Will Davis avoid the "he said, she said" lying endemic to divorce and not infrequently about intentions relating to DOS, creating clarity for lawyers, judges and legal consumers by imposing an either/or rule (either you are living together and not separated, or you move out)? How will it impact weaker parties, who cannot afford (or who don't dare) to abandon the family home, especially where children are involved? At the end of the day, the only way to stop power imbalances that prohibit people from moving out today is to ensure economic parity at once to those in need, as both support and for attorney fees, which does not happen quickly in family court - if we are to speak honestly. And the price of admission to the Courts for temporary custody and support orders now first requires a demonstration of physical separation. The Elkins Legislation from several years ago did strangle Californian's access to justice by overburdening the system as this Blog predicted, by making mini-trials a favored method of dispute resolution in family court where these then take anywhere from 2 to 6 months to be heard and decided. During that period, the angry spouse in control of the finances just refuses to share - starving the other out. (Did the legislature consider that possibility 165 years ago?). And, any family lawyer will tell you how difficult it is to advise parents about exercising access and control over children before court orders have issued.
Here, the California Supreme Court seems to have done an about-face by moving from complexity to over-simplicity. Nice to be a divorce consumer where things swing, year to year? Exactly why I have written about mediation, divorce peace-making, and the importance of finding inspired mediators.
We 'family law practitioners' might have seen this outcome coming when many California jurisdictions began refusing to allow their Child Custody Recommending Counselors, a step required prior to obtaining custody and therefore child support orders, to mediate parents who still live under the same roof.
Arguably, the Legislature needs to fix our divorce and family law system, not our Judges. But somebody does need to reduce the confusion. Maybe a unified Supreme Court is just telling the lower courts to read the statutes and apply them in the most simple and obvious manner? If so, that could work to at least rein in a broken system, on some levels. Assuming this possible new judicially inspired "solemn oath" holds constant.
I fear the institution of marriage, and by extension maybe even procreation itself (if we assume married people are more likely to make babies), will become the exception rather than the rule since the California Courts treat family law litigants as if it they were the most distasteful waste of time that any poor trial judge could be sentenced to, and therefore protections that people might assume when they get married are questionable if things don't work out. A reliable system must exist to meet expectations, and sooner or later the lack thereof will trickle down into the conventional wisdom. California government does not promote experienced attorneys who love family law (and there are many of us) to such positions; instead, former public lawyers, who are accustomed to what is in many ways a much more simplified criminal system of justice, get the assignment; how many judges have told you that there is little annoying paperwork to read and review in the criminal assignment (and who can blame them for thinking that way)? There are many outstanding judicial officers out there who were once D.A.s or P.D.'s, but there are even more who are just biding their time until their appointments change - I know this because I receive email complaints from legal consumers, and horror stories, on a daily basis. The Supreme's have probably just made the latter group's service much simpler. But nobody is really having this conversation, and it is risky for me professionally to even point it out.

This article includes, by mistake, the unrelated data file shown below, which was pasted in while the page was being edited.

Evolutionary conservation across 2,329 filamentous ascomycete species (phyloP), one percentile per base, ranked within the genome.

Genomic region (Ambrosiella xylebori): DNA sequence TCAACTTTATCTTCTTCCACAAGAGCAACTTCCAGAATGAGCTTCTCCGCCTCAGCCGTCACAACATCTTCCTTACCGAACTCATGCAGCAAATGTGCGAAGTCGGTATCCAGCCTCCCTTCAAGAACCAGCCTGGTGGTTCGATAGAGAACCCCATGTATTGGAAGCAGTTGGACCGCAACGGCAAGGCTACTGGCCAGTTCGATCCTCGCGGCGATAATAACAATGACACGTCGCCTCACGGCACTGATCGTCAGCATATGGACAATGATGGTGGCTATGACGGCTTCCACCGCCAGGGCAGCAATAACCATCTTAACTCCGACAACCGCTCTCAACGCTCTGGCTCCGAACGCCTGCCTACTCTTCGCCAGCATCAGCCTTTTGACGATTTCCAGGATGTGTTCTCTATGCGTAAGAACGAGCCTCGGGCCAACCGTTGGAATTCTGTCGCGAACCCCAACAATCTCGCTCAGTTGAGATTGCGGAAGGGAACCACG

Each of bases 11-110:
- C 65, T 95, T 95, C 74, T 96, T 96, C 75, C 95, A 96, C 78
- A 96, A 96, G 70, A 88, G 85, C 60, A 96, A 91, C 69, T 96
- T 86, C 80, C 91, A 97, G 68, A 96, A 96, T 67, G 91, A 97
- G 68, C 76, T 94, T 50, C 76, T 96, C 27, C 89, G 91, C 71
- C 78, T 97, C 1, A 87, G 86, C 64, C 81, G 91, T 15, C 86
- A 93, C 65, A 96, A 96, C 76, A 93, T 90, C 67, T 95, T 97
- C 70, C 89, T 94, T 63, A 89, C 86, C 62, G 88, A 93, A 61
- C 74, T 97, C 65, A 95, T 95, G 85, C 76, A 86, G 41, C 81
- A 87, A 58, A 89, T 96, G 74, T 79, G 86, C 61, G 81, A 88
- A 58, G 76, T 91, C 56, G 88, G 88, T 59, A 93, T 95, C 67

Alternatively, dear legal consumers - control your own lives and find an inspired divorce mediator! Truth is, if the adversary divorce system begins to actually get reformed, it will take another generation to accomplish and the ride will be bumpy.
Oh, and please consult a divorce lawyer before getting married - since government insists on licensing legal couplings and setting the rules for uncouplings, there really ought to be warning labels attached to these processes and at least a little free public education prior to sanctifying the knot tying as many same-sex partners are now learning for the first time, since Lord knows that only the premarital agreement people ever seek legal advice prior to marrying! And, nine times out of ten in our office at least, it is the more financially privileged fiancé who insists upon a prenup.
Okay, I am going to chill and watch an Itunes movie - but please don't even get me started about Apple!
Author: Thurman W. Arnold III, CFLS